Review: Argylle – diamond in the rough or just a chunk of coal?

Argylle is a poorly executed film with way too many head-scratching moments ...
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Rating: 5.5 out of 10.

Rating: 5.5 out of 10.

In the new film Argylle, a popular spy-thriller author finds herself in the middle of a real-life adventure that is strangely connected to the plots in her series of books. Directed by Matthew Vaughn, who brought us the Kingsman movies, there is an exhausting amount of action and implausibility to be had here, but it is mostly tongue-in-cheek fun.

I don’t want to spoil any twists or turns so I won’t delve into the plot too much other than to explain that said novelist, Elly Conway (Bryce Dallas Howard) becomes involved with a spy, Aidan (Sam Rockwell), and lines become blurred between the protagonist of her stories, Argylle (Henry Cavill), and the real-world agent.

The worst part of this movie is the horrendously bad editing where Elly’s mind’s eye switches between Aidan and Argylle, usually during extreme action sequences. This entire gimmick is unnecessary to the plot and horribly delivered. If they were going to do this, they might as well of tried to do it right. It’s simply annoying and starts to movie off on the wrong foot.

Additionally, if you get extra annoyed by poor rendering of animated cats, then you have another reason to avoid this film. Elly’s Scottish Fold cat, is another completely unnecessary part of this movie that is badly executed on a technical level. You’ll ask yourself “Why?” more than once before it is all over.


I hate to tell you this, but if you are going to see this movie because you are a John Cena or Dua Lipa fan, then you are going to be extremely disappointed as they are barely in the film – and (again) mostly unnecessary.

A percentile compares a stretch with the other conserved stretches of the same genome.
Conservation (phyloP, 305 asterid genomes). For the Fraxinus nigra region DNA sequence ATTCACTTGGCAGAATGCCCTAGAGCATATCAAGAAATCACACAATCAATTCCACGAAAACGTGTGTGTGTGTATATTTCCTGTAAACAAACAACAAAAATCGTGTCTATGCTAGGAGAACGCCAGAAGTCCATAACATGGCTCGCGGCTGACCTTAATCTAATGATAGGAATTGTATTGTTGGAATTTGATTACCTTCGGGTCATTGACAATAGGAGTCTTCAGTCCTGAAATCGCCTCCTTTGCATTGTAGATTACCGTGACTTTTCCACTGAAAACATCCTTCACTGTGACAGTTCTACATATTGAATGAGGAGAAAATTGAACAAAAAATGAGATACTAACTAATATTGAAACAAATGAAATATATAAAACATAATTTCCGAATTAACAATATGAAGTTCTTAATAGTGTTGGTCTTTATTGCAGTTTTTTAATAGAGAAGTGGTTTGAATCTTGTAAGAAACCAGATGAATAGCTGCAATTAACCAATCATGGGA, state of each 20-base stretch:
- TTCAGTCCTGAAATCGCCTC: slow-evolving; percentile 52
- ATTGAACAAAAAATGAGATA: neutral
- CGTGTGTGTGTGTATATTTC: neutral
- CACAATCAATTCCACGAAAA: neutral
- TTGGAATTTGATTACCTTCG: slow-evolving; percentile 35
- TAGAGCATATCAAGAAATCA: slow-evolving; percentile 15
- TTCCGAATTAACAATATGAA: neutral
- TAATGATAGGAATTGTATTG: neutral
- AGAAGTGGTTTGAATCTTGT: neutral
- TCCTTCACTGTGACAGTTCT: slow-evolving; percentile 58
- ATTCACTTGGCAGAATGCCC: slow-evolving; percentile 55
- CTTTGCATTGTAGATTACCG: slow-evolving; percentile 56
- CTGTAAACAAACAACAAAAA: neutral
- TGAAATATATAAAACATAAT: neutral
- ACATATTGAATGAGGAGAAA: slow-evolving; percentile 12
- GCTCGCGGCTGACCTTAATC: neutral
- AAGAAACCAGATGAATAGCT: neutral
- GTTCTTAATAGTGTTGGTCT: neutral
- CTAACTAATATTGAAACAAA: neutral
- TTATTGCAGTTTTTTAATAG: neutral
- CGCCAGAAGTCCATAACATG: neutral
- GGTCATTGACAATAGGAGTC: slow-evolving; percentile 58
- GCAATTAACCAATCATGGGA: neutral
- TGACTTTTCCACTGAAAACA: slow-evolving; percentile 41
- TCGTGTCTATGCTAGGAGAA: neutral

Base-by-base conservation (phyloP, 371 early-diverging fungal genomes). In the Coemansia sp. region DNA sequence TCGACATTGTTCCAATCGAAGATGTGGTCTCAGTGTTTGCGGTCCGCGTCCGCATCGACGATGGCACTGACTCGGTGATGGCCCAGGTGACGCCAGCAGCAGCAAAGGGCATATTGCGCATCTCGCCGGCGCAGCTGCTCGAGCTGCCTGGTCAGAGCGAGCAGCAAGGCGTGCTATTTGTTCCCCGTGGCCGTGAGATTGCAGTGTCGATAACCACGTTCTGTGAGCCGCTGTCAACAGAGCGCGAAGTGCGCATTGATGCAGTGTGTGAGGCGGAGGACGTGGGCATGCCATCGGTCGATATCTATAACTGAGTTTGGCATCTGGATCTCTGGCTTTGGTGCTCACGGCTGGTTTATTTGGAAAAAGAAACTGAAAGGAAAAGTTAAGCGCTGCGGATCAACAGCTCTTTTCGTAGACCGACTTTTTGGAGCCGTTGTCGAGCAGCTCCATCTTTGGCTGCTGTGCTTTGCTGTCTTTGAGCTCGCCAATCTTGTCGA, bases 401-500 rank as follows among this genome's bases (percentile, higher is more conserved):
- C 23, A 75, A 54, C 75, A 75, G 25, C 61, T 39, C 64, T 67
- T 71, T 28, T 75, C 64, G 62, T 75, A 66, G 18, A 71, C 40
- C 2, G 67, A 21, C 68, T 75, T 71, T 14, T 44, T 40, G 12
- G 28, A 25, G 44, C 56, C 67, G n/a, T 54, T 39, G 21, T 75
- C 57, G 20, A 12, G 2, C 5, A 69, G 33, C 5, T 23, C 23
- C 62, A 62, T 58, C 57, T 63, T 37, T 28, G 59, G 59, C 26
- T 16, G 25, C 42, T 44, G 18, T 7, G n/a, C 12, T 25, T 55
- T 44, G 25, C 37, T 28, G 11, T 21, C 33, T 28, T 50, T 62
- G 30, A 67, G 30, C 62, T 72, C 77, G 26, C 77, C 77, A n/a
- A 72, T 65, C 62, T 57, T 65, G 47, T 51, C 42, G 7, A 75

The film also stars Samuel L. Jackson, Bryan Cranston, Ariana DeBose and Catherine O’Hara in parts that are best left undescribed. Bryce Dallas Howard does do a fine job in the lead role here, and is surprisingly effective in… well, there’s another one of those spoilers.

On the plus side, after most of the plot twists have revealed themselves, this does become a more satisfying movie, with the absurd action sequences delivering some hearty laughs and thrills.

In the end Argylle is a poorly executed film with way too many head-scratching moments, but if you can overlook its many missteps it still manages to be a fun, albeit strange, experience.

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About the author

Bob Leeper

Bob Leeper is the co-owner and manager of "Arizona’s Pop Culture and Alternative Art Network," Evermore Nevermore. He is the co-creator of the pop culture events Steampunk Street and ENCREDICON, and is a member of the Phoenix Film Critics Society. He also curates the Facebook fan site The Arizona Cave – AZ Fans of Edgar Rice Burroughs, and is one of the few brave and bold fans of Jar Jar Binks.